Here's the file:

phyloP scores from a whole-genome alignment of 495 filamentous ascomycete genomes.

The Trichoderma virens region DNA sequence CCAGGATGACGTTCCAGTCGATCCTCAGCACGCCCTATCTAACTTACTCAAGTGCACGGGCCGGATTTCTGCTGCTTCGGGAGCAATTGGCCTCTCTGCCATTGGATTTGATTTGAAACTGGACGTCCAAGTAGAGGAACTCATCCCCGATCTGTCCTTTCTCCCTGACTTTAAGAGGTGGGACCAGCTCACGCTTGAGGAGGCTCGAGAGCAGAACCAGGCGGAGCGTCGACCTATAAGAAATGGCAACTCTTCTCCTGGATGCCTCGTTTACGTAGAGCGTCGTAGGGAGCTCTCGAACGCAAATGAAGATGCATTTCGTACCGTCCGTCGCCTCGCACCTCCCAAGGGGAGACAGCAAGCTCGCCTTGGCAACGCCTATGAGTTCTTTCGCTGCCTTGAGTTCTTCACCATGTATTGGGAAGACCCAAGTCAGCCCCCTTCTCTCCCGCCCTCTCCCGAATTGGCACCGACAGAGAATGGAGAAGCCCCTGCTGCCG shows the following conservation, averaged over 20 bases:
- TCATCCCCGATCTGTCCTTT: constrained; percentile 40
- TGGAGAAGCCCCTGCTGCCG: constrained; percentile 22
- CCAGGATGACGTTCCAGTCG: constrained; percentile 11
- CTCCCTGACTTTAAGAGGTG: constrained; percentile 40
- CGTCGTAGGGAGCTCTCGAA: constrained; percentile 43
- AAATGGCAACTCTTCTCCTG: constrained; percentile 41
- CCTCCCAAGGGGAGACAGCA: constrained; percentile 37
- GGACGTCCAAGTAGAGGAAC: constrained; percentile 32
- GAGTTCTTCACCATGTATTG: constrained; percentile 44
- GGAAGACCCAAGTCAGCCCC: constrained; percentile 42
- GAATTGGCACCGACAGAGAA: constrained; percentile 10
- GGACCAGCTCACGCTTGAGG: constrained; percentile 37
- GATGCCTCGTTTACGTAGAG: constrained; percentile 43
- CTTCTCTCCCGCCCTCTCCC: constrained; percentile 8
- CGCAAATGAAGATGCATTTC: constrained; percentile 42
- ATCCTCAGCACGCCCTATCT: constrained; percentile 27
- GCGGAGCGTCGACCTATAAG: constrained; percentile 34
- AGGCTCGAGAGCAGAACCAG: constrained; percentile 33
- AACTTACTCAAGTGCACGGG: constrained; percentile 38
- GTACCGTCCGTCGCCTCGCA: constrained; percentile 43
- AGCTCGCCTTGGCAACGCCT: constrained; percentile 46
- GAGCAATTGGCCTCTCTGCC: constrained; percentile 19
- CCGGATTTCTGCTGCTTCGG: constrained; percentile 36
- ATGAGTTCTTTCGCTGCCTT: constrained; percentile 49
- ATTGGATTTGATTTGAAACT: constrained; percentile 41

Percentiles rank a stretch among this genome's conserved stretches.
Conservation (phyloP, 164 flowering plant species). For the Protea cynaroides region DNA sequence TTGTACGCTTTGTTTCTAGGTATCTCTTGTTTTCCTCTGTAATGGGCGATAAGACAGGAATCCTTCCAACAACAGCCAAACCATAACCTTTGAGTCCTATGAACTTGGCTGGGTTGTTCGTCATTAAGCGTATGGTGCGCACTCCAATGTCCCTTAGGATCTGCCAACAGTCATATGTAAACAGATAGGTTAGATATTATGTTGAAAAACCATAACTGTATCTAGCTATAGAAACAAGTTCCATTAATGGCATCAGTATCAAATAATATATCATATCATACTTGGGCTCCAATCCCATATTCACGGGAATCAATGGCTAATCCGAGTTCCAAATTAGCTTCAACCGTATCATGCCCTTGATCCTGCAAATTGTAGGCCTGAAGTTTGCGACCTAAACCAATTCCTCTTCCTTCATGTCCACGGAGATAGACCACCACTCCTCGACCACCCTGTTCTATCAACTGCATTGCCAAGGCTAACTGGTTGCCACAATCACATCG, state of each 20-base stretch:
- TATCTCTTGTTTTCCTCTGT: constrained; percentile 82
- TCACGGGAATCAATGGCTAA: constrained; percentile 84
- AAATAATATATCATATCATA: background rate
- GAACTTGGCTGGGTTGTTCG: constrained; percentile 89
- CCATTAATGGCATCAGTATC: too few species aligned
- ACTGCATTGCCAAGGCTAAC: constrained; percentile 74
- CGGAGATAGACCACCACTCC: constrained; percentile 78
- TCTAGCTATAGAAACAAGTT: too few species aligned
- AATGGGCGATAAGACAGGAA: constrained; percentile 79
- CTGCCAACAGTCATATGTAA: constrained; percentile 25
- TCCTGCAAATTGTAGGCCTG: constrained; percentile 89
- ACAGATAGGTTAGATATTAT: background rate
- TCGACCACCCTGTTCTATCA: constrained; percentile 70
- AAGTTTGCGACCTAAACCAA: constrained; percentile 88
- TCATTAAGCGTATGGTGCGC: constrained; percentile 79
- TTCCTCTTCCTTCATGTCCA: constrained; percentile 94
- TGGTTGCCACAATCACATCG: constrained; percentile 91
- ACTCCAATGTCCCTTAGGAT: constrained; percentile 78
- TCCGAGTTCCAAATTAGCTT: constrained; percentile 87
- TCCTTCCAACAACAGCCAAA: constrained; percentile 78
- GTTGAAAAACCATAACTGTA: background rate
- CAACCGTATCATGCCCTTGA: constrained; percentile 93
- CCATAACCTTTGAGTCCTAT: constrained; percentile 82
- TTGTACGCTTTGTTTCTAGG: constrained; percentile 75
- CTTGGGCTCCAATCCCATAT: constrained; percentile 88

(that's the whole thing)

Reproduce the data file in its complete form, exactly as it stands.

phyloP scores from a whole-genome alignment of 495 filamentous ascomycete genomes.

The Trichoderma virens region DNA sequence CCAGGATGACGTTCCAGTCGATCCTCAGCACGCCCTATCTAACTTACTCAAGTGCACGGGCCGGATTTCTGCTGCTTCGGGAGCAATTGGCCTCTCTGCCATTGGATTTGATTTGAAACTGGACGTCCAAGTAGAGGAACTCATCCCCGATCTGTCCTTTCTCCCTGACTTTAAGAGGTGGGACCAGCTCACGCTTGAGGAGGCTCGAGAGCAGAACCAGGCGGAGCGTCGACCTATAAGAAATGGCAACTCTTCTCCTGGATGCCTCGTTTACGTAGAGCGTCGTAGGGAGCTCTCGAACGCAAATGAAGATGCATTTCGTACCGTCCGTCGCCTCGCACCTCCCAAGGGGAGACAGCAAGCTCGCCTTGGCAACGCCTATGAGTTCTTTCGCTGCCTTGAGTTCTTCACCATGTATTGGGAAGACCCAAGTCAGCCCCCTTCTCTCCCGCCCTCTCCCGAATTGGCACCGACAGAGAATGGAGAAGCCCCTGCTGCCG shows the following conservation, averaged over 20 bases:
- TCATCCCCGATCTGTCCTTT: constrained; percentile 40
- TGGAGAAGCCCCTGCTGCCG: constrained; percentile 22
- CCAGGATGACGTTCCAGTCG: constrained; percentile 11
- CTCCCTGACTTTAAGAGGTG: constrained; percentile 40
- CGTCGTAGGGAGCTCTCGAA: constrained; percentile 43
- AAATGGCAACTCTTCTCCTG: constrained; percentile 41
- CCTCCCAAGGGGAGACAGCA: constrained; percentile 37
- GGACGTCCAAGTAGAGGAAC: constrained; percentile 32
- GAGTTCTTCACCATGTATTG: constrained; percentile 44
- GGAAGACCCAAGTCAGCCCC: constrained; percentile 42
- GAATTGGCACCGACAGAGAA: constrained; percentile 10
- GGACCAGCTCACGCTTGAGG: constrained; percentile 37
- GATGCCTCGTTTACGTAGAG: constrained; percentile 43
- CTTCTCTCCCGCCCTCTCCC: constrained; percentile 8
- CGCAAATGAAGATGCATTTC: constrained; percentile 42
- ATCCTCAGCACGCCCTATCT: constrained; percentile 27
- GCGGAGCGTCGACCTATAAG: constrained; percentile 34
- AGGCTCGAGAGCAGAACCAG: constrained; percentile 33
- AACTTACTCAAGTGCACGGG: constrained; percentile 38
- GTACCGTCCGTCGCCTCGCA: constrained; percentile 43
- AGCTCGCCTTGGCAACGCCT: constrained; percentile 46
- GAGCAATTGGCCTCTCTGCC: constrained; percentile 19
- CCGGATTTCTGCTGCTTCGG: constrained; percentile 36
- ATGAGTTCTTTCGCTGCCTT: constrained; percentile 49
- ATTGGATTTGATTTGAAACT: constrained; percentile 41

Percentiles rank a stretch among this genome's conserved stretches.
Conservation (phyloP, 164 flowering plant species). For the Protea cynaroides region DNA sequence TTGTACGCTTTGTTTCTAGGTATCTCTTGTTTTCCTCTGTAATGGGCGATAAGACAGGAATCCTTCCAACAACAGCCAAACCATAACCTTTGAGTCCTATGAACTTGGCTGGGTTGTTCGTCATTAAGCGTATGGTGCGCACTCCAATGTCCCTTAGGATCTGCCAACAGTCATATGTAAACAGATAGGTTAGATATTATGTTGAAAAACCATAACTGTATCTAGCTATAGAAACAAGTTCCATTAATGGCATCAGTATCAAATAATATATCATATCATACTTGGGCTCCAATCCCATATTCACGGGAATCAATGGCTAATCCGAGTTCCAAATTAGCTTCAACCGTATCATGCCCTTGATCCTGCAAATTGTAGGCCTGAAGTTTGCGACCTAAACCAATTCCTCTTCCTTCATGTCCACGGAGATAGACCACCACTCCTCGACCACCCTGTTCTATCAACTGCATTGCCAAGGCTAACTGGTTGCCACAATCACATCG, state of each 20-base stretch:
- TATCTCTTGTTTTCCTCTGT: constrained; percentile 82
- TCACGGGAATCAATGGCTAA: constrained; percentile 84
- AAATAATATATCATATCATA: background rate
- GAACTTGGCTGGGTTGTTCG: constrained; percentile 89
- CCATTAATGGCATCAGTATC: too few species aligned
- ACTGCATTGCCAAGGCTAAC: constrained; percentile 74
- CGGAGATAGACCACCACTCC: constrained; percentile 78
- TCTAGCTATAGAAACAAGTT: too few species aligned
- AATGGGCGATAAGACAGGAA: constrained; percentile 79
- CTGCCAACAGTCATATGTAA: constrained; percentile 25
- TCCTGCAAATTGTAGGCCTG: constrained; percentile 89
- ACAGATAGGTTAGATATTAT: background rate
- TCGACCACCCTGTTCTATCA: constrained; percentile 70
- AAGTTTGCGACCTAAACCAA: constrained; percentile 88
- TCATTAAGCGTATGGTGCGC: constrained; percentile 79
- TTCCTCTTCCTTCATGTCCA: constrained; percentile 94
- TGGTTGCCACAATCACATCG: constrained; percentile 91
- ACTCCAATGTCCCTTAGGAT: constrained; percentile 78
- TCCGAGTTCCAAATTAGCTT: constrained; percentile 87
- TCCTTCCAACAACAGCCAAA: constrained; percentile 78
- GTTGAAAAACCATAACTGTA: background rate
- CAACCGTATCATGCCCTTGA: constrained; percentile 93
- CCATAACCTTTGAGTCCTAT: constrained; percentile 82
- TTGTACGCTTTGTTTCTAGG: constrained; percentile 75
- CTTGGGCTCCAATCCCATAT: constrained; percentile 88